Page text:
So, I remember when I was in public school, there were several Goosebumps books but I never picked one up. Either I just wasn't into reading, like, at all, or I was too afraid to read them. But they were obviously a huge success, so I guess when you make a Goosebumps movie, you can't have it be about one book in particular. It could happen, but the Goosebumps books are very short and there are enough apparently to fill an entire bookshelf; the manuscript versions, anyway. Goosebu
The main villain of this story is Slappy the Dummy, a nutcracker doll that can teleport in the blink of an eye and haunts R.L. Stine. It's quite an interesting metaphor, actually. I've been in the novelist business and when you have a character that's simply perfect, your Siamese twin or something, the way Slappy stalks and destroys is something you can feel inside yourself. Where, it's always different. I actually kind of wish this movie came out sooner; it probably would've captivated my literate colonization long ago. I was quite surprised the way this movie goes with the sci-fi element of...well, another dimension, I'd say. The special effects around that are quite nice and the action scenes have energy and humour. Plus, there's a time where everyone has to band together at the high school. I enjoyed myself there. I think that as for a few story elements though, the movie could've worked on it. Most of it comes from Odeya Rush's character Hannah? There's a story element involving the brightness of the moon but I didn't get how that gave off any of the info the characters learn on her and there's an end that's sort of heartbreaking and I sort of...SORT OF wish it was left at that, I think it did it right that time. The movie is also sort of cliched, with a death in the family, so it's a good thing there's not a second love relationship with the parents.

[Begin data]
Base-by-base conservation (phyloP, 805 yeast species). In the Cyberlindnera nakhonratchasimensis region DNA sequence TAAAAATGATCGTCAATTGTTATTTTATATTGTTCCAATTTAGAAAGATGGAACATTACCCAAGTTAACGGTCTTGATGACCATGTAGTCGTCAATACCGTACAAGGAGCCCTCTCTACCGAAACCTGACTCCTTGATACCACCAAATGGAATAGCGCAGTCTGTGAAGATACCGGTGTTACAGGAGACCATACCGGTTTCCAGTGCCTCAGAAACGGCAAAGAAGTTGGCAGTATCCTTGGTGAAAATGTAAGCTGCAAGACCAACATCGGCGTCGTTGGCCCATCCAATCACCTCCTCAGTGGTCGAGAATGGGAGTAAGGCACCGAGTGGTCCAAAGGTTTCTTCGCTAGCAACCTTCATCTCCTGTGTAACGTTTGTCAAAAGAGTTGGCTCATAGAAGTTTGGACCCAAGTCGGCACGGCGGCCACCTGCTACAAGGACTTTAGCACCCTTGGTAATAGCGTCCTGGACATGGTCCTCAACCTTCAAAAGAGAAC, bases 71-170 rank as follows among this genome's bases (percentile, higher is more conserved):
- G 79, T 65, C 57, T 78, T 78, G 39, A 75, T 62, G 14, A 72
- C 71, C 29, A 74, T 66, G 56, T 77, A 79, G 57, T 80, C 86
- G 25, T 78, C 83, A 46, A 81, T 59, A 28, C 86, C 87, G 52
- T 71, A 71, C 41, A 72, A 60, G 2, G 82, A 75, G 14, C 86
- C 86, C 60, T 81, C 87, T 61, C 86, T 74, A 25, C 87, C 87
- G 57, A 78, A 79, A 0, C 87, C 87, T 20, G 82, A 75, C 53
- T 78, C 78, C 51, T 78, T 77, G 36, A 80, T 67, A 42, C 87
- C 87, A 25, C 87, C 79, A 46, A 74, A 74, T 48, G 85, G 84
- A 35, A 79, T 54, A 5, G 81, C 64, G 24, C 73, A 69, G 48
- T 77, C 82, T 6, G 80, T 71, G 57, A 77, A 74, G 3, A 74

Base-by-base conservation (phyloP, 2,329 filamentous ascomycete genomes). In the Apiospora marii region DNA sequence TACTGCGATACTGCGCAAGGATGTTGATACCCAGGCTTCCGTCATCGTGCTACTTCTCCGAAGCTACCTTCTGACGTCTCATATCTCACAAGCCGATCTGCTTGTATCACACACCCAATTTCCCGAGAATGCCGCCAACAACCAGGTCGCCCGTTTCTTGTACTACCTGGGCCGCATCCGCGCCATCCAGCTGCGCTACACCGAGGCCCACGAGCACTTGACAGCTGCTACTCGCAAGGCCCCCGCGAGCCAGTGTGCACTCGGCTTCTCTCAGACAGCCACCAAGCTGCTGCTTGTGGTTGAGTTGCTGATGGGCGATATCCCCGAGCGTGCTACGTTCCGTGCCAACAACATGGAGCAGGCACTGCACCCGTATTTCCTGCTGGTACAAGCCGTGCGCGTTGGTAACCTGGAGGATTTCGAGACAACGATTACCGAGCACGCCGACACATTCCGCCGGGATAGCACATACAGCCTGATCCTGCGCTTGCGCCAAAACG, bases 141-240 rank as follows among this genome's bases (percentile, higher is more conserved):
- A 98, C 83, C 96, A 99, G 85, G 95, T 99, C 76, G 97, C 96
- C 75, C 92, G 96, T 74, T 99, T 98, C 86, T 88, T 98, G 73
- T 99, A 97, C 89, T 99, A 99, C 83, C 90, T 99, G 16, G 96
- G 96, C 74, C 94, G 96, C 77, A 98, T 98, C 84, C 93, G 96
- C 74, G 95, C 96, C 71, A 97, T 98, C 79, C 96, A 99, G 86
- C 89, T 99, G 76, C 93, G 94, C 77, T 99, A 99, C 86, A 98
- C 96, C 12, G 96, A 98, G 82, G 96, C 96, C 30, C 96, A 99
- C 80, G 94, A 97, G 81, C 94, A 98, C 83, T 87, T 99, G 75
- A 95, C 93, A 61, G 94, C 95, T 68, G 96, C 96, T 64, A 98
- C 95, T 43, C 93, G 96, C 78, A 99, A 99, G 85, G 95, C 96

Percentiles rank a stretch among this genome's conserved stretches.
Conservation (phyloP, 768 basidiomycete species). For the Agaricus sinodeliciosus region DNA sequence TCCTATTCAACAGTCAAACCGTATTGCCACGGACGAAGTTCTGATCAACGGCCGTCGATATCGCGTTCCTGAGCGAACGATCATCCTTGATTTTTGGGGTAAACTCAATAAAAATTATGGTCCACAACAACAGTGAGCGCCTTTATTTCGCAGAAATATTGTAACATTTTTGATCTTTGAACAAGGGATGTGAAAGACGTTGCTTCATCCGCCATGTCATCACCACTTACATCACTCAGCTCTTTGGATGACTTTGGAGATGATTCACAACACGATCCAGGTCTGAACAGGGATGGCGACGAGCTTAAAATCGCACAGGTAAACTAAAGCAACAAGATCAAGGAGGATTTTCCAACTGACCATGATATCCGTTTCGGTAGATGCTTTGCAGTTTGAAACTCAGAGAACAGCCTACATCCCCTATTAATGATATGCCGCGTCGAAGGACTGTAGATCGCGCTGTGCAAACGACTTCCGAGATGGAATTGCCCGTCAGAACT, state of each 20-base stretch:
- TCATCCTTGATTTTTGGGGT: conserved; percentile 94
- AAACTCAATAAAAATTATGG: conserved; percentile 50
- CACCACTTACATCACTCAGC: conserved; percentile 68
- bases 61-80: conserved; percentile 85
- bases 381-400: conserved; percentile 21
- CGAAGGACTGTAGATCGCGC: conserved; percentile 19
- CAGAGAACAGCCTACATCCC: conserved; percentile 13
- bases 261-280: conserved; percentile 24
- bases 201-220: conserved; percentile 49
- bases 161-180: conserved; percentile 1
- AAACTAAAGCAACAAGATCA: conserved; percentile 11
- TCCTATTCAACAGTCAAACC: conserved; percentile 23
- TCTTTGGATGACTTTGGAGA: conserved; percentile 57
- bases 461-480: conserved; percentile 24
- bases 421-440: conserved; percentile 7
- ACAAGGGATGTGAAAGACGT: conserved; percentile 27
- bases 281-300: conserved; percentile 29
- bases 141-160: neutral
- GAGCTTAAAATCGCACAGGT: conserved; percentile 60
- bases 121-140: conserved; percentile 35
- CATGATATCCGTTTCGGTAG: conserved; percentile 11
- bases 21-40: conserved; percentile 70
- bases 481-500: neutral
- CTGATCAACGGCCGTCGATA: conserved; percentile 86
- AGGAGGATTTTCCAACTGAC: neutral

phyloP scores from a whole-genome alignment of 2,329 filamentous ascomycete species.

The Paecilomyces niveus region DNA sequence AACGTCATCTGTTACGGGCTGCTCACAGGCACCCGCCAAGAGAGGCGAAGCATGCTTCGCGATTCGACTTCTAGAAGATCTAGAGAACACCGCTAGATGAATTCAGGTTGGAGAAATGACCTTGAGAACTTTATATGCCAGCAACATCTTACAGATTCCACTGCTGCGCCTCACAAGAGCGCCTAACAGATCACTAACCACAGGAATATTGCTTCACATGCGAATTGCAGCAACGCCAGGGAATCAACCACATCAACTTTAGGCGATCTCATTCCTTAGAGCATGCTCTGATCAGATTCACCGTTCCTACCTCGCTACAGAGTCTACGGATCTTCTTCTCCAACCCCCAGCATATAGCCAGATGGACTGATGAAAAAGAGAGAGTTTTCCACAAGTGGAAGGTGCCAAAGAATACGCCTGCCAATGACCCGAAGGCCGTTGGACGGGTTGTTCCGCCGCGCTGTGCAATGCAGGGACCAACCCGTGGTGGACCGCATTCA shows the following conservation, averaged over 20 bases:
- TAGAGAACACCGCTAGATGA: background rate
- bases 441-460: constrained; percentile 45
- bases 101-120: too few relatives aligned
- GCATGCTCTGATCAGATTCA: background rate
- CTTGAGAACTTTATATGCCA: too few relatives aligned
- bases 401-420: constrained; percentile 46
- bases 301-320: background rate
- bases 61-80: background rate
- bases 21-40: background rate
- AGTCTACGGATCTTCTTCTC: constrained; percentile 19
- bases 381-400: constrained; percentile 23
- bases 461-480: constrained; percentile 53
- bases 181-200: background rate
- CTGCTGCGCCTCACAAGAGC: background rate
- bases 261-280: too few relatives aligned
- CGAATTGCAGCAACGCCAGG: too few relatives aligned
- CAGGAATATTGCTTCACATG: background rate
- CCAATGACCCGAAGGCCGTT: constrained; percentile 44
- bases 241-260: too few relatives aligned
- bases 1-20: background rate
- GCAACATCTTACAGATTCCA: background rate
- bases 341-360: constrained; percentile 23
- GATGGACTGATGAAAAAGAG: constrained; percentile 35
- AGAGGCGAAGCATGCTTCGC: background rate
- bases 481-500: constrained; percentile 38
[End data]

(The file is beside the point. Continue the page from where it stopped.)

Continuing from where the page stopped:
Despite those faults though, a spirit the movie has is how unpredictable it is with some moments of humour that really work. I didn't necessarily laugh at loud, but I almost never do at the theatre; junk food makes me a codfish. It was very funny however, when Minette's character Zach Cooper gives a pun about Stephen King, the "other" author who can apparently write fifty-two books a year. The movie's main key point in giving this thumbs up is it will give kids a fantasy of finishing a book very fast; and then when and if they imitate, they'll see the real, actual magic in that. And will it give kids some nightmares? Yes, I suspect it will.